St. Pete's Domestic Partnership Registry Moves Forward
The St. Petersburg City Council unanimously approved referring the creation of a domestic partnership registry to the Public Services & Infrastructure Committee.
On the day that the Tampa City Council unanimously approved creating a domestic partnership registry, the St. Petersburg City Council officially took the first step to creating its own.
Thursday, the St. Pete City Council voted unanimously to refer creating the registry to the Public Services & Infrastructure Committee.
"In my view it’s just the right thing to do," Kornell told the council Thursday. He said if the city could add more equality for its citizens it should do so at any chance it gets.
A domestic partnership registry would allow couples, gay or straight, to register with the city clerk’s office. After paying a small fee, couples would receive a certificate of registry that would allow domestic partners more rights in situations such as child education choices, medical emergencies and end-of-life decisions.
Darden Rice, president of the St. Petersburg League of Women Voters, said that she not only supports the initiative, but also thinks the community as a whole would support it.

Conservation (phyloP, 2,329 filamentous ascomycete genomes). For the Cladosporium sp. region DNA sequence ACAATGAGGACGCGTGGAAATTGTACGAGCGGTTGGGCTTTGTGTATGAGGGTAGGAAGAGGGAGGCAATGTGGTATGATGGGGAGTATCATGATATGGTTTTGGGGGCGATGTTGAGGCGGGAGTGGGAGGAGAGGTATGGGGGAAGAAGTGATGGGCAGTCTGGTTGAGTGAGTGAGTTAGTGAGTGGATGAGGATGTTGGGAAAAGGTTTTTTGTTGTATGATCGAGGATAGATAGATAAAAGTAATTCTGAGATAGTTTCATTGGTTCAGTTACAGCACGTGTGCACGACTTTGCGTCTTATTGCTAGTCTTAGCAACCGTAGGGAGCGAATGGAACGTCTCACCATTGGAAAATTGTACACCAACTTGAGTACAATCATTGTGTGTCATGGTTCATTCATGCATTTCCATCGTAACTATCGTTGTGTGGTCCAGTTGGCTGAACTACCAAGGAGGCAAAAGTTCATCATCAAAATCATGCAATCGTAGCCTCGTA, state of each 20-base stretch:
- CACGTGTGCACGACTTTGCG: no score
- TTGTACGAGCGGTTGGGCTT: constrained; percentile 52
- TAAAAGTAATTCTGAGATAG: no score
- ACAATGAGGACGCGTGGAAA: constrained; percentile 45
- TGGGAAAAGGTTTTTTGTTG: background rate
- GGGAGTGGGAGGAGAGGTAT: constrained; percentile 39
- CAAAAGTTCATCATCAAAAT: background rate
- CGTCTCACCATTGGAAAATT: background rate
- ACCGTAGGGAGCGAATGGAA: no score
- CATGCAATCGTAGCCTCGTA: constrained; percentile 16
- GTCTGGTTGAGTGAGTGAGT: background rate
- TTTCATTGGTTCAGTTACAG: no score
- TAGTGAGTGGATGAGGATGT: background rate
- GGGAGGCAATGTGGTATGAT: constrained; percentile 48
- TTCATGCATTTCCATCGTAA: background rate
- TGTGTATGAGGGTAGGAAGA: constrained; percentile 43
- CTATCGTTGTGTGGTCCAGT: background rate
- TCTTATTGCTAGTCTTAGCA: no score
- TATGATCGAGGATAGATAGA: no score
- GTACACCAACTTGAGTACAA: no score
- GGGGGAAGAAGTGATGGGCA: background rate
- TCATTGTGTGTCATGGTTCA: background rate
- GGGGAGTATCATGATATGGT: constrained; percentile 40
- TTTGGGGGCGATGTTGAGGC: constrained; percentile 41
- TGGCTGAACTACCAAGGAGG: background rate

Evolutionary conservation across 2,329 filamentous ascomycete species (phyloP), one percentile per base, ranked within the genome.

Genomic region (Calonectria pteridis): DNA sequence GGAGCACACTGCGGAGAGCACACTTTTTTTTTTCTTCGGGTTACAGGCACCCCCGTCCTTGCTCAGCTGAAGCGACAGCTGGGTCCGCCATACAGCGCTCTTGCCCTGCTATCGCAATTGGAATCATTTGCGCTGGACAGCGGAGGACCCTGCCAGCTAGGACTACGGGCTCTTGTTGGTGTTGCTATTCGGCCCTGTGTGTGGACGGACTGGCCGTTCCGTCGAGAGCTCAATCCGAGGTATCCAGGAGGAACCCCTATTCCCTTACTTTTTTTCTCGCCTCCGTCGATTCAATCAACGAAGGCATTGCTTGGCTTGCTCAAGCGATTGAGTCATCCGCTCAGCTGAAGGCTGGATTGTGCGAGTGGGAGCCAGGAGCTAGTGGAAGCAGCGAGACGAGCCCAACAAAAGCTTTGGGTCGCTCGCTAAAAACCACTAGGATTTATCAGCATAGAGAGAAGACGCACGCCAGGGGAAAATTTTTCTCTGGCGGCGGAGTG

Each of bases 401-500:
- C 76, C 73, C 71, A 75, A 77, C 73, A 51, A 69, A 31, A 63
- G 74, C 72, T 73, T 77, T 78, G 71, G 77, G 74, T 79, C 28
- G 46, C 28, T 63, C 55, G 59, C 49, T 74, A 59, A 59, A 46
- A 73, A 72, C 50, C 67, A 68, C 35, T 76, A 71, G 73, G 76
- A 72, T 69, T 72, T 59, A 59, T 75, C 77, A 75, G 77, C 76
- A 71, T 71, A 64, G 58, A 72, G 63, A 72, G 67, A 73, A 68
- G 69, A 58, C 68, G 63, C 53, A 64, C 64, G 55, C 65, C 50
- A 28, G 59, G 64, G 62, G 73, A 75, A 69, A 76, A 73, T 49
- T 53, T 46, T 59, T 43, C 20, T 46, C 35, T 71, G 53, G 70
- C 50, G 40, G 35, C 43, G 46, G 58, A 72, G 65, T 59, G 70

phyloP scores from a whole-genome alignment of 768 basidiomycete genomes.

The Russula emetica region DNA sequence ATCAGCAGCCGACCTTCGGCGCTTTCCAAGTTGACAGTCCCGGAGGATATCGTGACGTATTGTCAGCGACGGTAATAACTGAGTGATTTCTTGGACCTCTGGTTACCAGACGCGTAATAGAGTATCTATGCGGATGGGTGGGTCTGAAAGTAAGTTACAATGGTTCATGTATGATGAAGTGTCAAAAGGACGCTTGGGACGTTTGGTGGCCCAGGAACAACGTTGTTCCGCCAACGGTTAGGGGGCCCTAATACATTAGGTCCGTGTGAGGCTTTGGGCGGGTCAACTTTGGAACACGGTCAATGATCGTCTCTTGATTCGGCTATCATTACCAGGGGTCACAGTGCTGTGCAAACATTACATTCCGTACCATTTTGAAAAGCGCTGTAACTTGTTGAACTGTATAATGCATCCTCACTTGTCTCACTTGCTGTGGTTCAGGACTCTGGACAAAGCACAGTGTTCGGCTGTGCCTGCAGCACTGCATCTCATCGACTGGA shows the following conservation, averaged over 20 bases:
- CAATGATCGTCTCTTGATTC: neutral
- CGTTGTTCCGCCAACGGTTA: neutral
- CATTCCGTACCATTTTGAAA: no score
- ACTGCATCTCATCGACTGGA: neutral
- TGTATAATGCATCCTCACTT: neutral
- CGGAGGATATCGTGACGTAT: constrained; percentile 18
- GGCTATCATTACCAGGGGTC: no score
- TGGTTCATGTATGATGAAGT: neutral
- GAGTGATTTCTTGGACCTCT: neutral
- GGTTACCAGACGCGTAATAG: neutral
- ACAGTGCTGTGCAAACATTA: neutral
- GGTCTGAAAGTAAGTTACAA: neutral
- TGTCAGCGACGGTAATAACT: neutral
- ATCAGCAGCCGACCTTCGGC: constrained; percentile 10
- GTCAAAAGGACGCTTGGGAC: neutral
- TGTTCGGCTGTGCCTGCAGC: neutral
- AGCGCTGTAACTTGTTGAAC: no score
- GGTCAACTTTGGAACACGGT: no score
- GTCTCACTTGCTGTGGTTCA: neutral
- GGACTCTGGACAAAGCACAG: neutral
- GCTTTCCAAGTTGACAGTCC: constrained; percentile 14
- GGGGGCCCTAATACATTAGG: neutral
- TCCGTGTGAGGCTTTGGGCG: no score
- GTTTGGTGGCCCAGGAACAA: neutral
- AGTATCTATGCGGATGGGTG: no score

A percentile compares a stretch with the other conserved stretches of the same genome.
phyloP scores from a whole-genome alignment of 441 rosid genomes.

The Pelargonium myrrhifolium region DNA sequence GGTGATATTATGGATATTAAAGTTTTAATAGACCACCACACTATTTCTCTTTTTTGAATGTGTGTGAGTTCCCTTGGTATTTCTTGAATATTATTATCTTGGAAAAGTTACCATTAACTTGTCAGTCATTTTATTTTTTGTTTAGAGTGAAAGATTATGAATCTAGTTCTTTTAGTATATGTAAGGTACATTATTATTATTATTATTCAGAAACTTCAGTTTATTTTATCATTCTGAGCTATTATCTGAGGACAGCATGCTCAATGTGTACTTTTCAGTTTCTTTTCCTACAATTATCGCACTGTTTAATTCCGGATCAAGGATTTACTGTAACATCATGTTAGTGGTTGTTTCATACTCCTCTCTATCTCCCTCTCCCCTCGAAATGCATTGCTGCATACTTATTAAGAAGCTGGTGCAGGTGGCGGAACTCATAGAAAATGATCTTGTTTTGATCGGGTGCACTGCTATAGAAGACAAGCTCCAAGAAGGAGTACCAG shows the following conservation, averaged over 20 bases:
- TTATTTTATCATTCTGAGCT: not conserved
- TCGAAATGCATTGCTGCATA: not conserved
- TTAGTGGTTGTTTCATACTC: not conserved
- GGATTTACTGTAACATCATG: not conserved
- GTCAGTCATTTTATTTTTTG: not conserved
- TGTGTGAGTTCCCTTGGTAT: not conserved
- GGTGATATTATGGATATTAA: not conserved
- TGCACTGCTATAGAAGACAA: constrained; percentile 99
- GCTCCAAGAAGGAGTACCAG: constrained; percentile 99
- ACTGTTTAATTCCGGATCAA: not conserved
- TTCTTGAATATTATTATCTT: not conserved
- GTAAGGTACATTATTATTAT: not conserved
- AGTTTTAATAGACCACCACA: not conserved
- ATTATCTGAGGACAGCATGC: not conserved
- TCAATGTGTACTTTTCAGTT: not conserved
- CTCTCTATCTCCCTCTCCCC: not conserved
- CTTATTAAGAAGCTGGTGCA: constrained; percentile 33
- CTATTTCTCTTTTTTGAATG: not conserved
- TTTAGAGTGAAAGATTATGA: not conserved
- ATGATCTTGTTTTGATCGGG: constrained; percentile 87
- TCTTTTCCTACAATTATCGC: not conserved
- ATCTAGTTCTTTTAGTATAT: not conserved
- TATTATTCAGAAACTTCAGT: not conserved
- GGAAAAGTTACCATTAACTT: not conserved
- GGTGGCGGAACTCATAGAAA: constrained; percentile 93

In emergency situations, Rice said domestic partners have been discriminated against for years. In that type of situation, whether or not you can legally care for your loved one is not something anyone should have to worry about, Rice said.
"This allows me and couples like me to have a peace of mind," Rice said if the city creates a registry. "Precisely at the point in life when you need peace of mind."
Council member Jim Kennedy said that when the infrastructure committee takes up the issue, the city should explore what kind of ramifications logistically a registry has on the clerk's office.
"I’d like to understand what additional time burdens it will put on the clerk's office. What type of demand would be anticipated," Kennedy said.
Kornell said he has worked with the city's legal office in developing the ordinance before he brought it to council.
Nadine Smith, executive director of Equality Florida, said similar registries have worked well in the state of Florida and that the registries would be good for business in St. Pete.
"Small businesses but don’t want to be caught in a bind, (by deciding) who are partners and who are not," Smith said. "The business community supports it because it improves the quality of life of their employees."